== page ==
“The idea that the Fed should ‘put more weight’ on unemployment does not fare well,” Bullard said in a speech in New York. “Such an approach may be highly counterproductive.”
Bullard supported the Federal Open Market Committee decision in March to continue to buy $85 billion in bonds every month until the labor market outlook improves “substantially.” It also pledged to keep interest rates near zero as long as unemployment is above 6.5 percent and inflation doesn’t exceed 2.5 percent. The unemployment rate stood at 7.6 percent in March.
Bullard, in his presentation on the current economy, said the U.S. unemployment rate has been declining at about 0.7 percentage point per year since peaking after the last recession ended.
“At this pace, the unemployment rate will be in the low 7 percent range by the end of 2013,” he said to the Hyman Minsky Conference on the State of the U.S. and World Economies.
While that rate is “high by historical standards,” Bullard cited academic work by economists Federico Ravenna and Carl Walsh as suggesting the Fed should use its inflation goal, which is 2 percent, as the main guide to policy.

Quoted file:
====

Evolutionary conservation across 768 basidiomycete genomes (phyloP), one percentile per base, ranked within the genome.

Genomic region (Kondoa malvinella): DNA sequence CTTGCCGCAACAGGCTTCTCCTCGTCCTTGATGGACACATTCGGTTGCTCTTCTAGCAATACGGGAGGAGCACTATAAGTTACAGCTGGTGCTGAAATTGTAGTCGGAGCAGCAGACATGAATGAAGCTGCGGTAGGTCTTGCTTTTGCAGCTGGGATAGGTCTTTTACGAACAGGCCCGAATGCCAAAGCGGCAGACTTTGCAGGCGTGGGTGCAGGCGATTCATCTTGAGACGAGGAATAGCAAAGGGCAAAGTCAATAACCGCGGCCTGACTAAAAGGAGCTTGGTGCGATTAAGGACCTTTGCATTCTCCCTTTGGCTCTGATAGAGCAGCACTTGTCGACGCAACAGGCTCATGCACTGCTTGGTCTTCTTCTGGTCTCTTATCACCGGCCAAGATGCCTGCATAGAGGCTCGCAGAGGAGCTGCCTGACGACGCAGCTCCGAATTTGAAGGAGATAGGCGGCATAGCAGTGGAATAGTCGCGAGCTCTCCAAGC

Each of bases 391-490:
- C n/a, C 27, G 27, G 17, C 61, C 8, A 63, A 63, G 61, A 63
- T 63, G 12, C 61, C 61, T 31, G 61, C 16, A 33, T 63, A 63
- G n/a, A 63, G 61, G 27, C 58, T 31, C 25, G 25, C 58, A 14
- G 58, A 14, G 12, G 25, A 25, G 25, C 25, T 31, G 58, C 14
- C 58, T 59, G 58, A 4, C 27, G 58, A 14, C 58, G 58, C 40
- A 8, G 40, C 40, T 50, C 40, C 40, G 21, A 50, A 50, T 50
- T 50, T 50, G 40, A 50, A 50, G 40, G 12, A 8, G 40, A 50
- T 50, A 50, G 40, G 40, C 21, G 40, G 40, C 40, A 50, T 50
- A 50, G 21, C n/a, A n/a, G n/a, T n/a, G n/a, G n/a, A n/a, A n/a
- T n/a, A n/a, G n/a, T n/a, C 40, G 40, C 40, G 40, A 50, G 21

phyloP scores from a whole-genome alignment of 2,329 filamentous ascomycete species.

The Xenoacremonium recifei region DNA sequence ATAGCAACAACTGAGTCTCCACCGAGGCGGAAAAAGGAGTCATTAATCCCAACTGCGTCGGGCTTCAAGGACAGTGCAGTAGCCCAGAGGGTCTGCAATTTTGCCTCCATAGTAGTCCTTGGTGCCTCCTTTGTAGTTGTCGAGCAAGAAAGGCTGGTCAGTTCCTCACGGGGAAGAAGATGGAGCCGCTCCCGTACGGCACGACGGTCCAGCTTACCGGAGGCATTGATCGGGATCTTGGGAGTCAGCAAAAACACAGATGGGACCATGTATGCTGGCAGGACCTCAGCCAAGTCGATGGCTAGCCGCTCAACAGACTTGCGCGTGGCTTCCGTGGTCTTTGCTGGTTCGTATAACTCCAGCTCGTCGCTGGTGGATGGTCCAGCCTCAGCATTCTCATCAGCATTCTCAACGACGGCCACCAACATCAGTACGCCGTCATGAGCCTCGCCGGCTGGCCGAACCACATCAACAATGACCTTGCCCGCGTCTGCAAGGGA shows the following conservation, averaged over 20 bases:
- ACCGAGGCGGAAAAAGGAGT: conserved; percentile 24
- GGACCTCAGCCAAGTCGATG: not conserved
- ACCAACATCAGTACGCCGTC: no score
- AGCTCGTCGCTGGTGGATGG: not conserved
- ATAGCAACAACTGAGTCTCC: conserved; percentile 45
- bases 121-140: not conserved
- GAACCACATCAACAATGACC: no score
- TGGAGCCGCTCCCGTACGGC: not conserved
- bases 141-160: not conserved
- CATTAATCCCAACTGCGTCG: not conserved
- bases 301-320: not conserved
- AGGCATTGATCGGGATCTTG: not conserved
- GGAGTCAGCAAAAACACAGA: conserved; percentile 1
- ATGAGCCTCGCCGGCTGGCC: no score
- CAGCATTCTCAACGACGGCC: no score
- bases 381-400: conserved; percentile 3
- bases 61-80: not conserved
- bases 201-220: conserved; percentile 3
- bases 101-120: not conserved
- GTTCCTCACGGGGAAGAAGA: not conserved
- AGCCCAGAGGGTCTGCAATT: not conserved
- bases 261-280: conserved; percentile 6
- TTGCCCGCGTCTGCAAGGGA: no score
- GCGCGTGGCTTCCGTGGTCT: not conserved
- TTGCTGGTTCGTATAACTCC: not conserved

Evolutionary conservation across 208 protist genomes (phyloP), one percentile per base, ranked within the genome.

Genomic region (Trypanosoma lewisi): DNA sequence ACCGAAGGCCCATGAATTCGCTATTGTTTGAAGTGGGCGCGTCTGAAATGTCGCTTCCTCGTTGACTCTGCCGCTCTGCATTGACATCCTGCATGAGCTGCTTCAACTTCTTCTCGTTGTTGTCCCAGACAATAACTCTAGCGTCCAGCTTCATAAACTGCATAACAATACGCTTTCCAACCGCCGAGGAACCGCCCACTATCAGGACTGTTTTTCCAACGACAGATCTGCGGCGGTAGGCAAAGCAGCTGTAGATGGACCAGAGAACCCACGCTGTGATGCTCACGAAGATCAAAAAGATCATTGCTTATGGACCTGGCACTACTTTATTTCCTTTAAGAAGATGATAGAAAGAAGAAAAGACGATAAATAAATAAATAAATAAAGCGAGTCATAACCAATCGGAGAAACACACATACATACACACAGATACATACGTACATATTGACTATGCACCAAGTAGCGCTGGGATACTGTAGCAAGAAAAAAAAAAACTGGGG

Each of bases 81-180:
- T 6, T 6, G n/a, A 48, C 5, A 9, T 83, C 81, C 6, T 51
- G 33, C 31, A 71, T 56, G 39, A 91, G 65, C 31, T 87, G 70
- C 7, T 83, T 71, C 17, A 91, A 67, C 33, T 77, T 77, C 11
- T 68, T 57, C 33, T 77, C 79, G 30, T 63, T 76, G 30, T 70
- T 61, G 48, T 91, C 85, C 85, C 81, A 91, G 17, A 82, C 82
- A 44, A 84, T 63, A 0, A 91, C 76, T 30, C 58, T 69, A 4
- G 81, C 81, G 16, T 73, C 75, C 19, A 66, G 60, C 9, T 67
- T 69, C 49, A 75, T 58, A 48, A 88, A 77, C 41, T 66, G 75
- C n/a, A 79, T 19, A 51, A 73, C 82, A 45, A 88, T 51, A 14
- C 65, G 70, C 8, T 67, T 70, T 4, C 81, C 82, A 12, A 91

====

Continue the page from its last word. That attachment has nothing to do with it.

“Frontline research suggests that ‘price stability’ remains the policy advice even in the face of serious labor market inefficiencies,” Bullard said. “Attempts to address the various labor market inefficiencies solely with monetary policy do not work very well because improvements on one dimension are simultaneously detriments on other dimensions.”
“The essential finding is that monetary policy alone cannot effectively address multiple labor market inefficiencies, and so one must turn to more direct labor market policies to address those problems,” Bullard said.
Federal Reserve Vice Chairman Janet Yellen yesterday said she favors holding the benchmark interest rate “lower for longer,” while New York Fed President William C. Dudley said a slowdown in the pace of employment growth in March highlights the need to maintain the pace of bond purchases.
Bullard joined the St. Louis Fed’s research department in 1990 and became president of the regional bank in 2008. His district includes all of Arkansas and parts of Illinois, Indiana, Kentucky, Mississippi, Missouri and Tennessee.
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